I love to write comic books, but sharing my love of storytelling and helping young people find their voice is even more important to me. The biggest thrill for me as an editor is helping a writer find his or her story. Sometimes that’s done with simple suggestions to action or pacing, but other times, it’s more about discussing the heart of the story and uncovering why the writer wants to tell this particular story at this particular time.
While guiding a writer is rewarding, talking about the creative process with younger kids is, in a way, even more exciting. I recently spent 30 minutes with my son’s first grade class, talking about the process behind making comic books, and I’ve got to tell you, I have never felt more alive or at home. Seeing those boys and girls wide-eyed with excitement, eager to learn about creating, absolutely energized me. Some were interested in the cool art, while others were captivated by the scary ghost story, but all of them were taken by the idea that anyone can create a comic book. All you have to do is try.
Anything that gets a child reading is a good thing. And if it’s something that also helps them find their creative, artistic side, then that’s even better. Which is why I want to give away copies of House of Fear: The Curse of Cottonwood Ct.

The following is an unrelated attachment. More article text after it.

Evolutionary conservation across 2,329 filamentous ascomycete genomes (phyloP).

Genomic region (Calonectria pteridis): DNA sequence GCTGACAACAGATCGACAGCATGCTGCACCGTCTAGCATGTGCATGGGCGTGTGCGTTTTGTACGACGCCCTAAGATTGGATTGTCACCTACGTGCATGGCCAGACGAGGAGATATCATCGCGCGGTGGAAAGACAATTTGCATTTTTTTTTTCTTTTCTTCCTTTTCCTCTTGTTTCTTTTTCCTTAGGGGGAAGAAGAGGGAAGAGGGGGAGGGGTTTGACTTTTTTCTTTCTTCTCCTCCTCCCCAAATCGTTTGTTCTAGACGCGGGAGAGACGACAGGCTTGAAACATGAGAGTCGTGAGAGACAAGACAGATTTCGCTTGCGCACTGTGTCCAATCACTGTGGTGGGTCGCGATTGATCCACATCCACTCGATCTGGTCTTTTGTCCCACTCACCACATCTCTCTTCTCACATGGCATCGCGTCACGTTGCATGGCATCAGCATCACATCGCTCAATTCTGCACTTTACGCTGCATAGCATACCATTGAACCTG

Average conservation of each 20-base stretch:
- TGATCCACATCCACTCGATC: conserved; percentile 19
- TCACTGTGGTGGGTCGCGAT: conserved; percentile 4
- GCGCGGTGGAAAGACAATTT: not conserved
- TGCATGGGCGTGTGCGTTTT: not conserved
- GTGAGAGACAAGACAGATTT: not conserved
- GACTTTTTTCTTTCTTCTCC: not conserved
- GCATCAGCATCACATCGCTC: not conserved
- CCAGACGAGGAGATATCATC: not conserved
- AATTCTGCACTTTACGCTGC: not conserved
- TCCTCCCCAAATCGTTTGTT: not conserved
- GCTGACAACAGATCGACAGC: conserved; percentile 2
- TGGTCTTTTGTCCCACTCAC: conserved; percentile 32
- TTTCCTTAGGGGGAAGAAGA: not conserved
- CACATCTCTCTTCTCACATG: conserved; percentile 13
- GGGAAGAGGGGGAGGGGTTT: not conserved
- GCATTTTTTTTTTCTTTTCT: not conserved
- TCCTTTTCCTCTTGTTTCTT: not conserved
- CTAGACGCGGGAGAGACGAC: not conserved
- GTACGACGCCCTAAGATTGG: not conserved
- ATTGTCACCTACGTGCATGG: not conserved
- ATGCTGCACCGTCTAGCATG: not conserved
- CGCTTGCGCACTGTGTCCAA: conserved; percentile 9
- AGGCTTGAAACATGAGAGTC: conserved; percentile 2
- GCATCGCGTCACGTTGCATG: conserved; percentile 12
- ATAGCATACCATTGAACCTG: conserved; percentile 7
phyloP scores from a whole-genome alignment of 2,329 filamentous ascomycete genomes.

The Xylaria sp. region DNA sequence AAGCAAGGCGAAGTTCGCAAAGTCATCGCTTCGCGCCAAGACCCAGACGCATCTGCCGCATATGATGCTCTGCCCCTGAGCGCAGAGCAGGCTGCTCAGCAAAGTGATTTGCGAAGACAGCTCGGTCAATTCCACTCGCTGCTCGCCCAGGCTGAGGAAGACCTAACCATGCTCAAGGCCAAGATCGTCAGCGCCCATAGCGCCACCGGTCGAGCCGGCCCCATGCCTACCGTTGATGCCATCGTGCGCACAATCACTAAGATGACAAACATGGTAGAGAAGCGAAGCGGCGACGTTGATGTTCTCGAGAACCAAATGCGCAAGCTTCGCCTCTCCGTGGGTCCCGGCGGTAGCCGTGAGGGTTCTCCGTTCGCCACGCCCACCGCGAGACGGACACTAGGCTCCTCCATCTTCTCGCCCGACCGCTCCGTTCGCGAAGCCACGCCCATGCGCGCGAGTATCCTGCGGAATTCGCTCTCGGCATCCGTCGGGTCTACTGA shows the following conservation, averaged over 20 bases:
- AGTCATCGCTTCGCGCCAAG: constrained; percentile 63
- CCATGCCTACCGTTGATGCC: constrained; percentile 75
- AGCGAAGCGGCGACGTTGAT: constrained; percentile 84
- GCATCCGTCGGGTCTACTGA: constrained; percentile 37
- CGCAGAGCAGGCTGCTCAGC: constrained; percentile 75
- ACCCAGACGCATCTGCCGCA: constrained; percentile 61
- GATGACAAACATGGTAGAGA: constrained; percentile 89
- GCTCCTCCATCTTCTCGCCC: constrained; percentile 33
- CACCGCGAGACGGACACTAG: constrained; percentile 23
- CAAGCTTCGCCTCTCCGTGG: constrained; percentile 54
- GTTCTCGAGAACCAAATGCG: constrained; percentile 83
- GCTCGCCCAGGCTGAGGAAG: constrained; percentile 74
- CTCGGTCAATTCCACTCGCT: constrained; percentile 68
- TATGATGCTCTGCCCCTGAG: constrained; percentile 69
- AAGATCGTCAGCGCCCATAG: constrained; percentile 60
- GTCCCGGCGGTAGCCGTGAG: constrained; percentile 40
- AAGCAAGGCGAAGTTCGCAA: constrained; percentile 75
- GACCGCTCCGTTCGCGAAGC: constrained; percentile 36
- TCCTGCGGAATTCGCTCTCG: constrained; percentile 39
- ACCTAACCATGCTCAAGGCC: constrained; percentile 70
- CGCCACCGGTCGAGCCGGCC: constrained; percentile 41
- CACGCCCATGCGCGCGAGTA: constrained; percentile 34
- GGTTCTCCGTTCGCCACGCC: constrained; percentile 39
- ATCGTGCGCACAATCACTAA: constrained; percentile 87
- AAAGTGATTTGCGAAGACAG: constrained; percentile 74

I’m happy to say that our first Kickstarter campaign has reached its funding goal. I had originally planned to provide a few simple stretch goals for backers: adding a PDF of the script to the Deluxe Digital tier, improving the paper quality of the printed comic, and providing a preview PDF of House of Fear issue 2. Instead of making those stretch goals, I’ve gone ahead and added all of that to the campaign. Those will be included regardless of the final funding number.
So now I want do something a little more fun with those stretch goals. For every $400 over the funding goal, I will send 15-30 copies of House of Fear (enough for the entire class) to a teacher or librarian who has backed the campaign. I’ll also work with that individual to see if I can participate in the class in some way, either in person or via Skype or a pre-recorded video. Depending on the age group and class topic, we can talk about the art, the storytelling, or the collaboration process. We can discuss how to read comics, how to make them, or, since we’ve got a scary comic here, we can even talk about fears and how to overcome them. I want to help bring comics into the classroom, and I’m willing to provide any help that I can.
So if you’re a teacher or librarian who thinks comics can be a benefit to your classroom, please let me know. Or if you know of a teacher who might be interested in bringing comics to his or her classroom or library, send them to the Kickstarter campaign or have them drop me an email. And please share the Kickstarter link with friends and family, too. The more support the project gets, the more comics I can send to classrooms.